Latest Russian sanctions package could have major impact on port of Zeebrugge

On Thursday, the Belgian presidency of the EU announced an agreement on the 14th set of sanctions against Russia over its invasion of Ukraine. According to leaked details, the sanctions will for the first time target Russian liquefied natural gas (LNG), which could have a major impact on the port of Zeebrugge.

Details of the sanctions will not be made public until Monday, when European Foreign ministers are expected to formally adopt them. But some details have been leaked, including that Russian LNG will be targeted for the first time.

There will not be an outright ban, as there is on Russian oil and coal. Ships coming from Russia will still be able to unload LNG in Europe to supply European customers. But transhipment to other countries will no longer be allowed.

This was a difficult compromise for Belgium because the Zeebrugge transhipment terminal is one of the main access points for LNG in Europe. In 2023, more than half of all LNG arriving in Zeebrugge came from Russia.

Fluxys impacted

In a reaction to De Tijd on Thursday, Fluxys, which owns the transhipment terminal, said it was too early to say how severe the impact of the sanctions would be. In 2015, the company signed a long-term contract worth 1 billion euros with the Russian company Yamal to tranship Russian LNG.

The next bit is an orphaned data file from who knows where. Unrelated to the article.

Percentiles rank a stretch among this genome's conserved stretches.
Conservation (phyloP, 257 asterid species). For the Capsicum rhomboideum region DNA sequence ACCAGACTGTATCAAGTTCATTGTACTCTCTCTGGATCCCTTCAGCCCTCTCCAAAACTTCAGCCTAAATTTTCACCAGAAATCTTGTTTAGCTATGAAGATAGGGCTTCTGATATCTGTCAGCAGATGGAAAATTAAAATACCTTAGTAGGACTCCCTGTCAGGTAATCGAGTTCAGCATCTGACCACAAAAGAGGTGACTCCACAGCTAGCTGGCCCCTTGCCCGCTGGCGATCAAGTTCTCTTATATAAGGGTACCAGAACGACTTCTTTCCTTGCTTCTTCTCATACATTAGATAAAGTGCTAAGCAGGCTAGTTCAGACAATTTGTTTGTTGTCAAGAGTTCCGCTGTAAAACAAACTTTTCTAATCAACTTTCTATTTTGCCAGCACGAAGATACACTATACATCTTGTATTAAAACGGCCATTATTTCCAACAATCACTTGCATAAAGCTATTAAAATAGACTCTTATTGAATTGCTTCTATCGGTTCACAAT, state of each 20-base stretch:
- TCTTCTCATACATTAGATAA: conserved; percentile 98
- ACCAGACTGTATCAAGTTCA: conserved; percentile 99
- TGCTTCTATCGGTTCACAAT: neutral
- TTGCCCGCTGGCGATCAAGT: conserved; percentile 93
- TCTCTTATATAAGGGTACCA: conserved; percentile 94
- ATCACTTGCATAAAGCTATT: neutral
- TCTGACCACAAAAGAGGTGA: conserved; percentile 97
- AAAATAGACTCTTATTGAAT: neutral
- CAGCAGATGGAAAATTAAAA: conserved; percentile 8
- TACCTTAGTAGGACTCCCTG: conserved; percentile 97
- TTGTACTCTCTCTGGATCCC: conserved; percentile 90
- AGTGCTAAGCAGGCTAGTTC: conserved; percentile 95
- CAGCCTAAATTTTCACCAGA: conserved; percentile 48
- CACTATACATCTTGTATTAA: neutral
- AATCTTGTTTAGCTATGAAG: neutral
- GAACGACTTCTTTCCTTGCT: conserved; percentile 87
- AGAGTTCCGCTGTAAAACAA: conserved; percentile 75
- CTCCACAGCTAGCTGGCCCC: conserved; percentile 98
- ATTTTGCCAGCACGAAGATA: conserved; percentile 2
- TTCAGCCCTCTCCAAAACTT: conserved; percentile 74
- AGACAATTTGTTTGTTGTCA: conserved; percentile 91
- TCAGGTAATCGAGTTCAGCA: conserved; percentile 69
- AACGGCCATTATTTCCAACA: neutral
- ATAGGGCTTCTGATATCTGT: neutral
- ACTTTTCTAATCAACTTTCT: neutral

Fluxys has long been criticised for continuing to tranship Russian LNG. NGOs and environmental organisations have called for a ban, and the Ukrainian National Agency for the Prevention of Corruption included the company in its 2023 list of International Sponsors of War.

The company has always said that as long as there are no sanctions, it is obliged to meet its contractual obligations with all customers, including those from Russia. But it will be forced to comply with the EU and could face claims for damages from Yamal as a result.

In response to the news, Fluxys shares fell by more than 6 per cent on Thursday, to their lowest level in 15 years.



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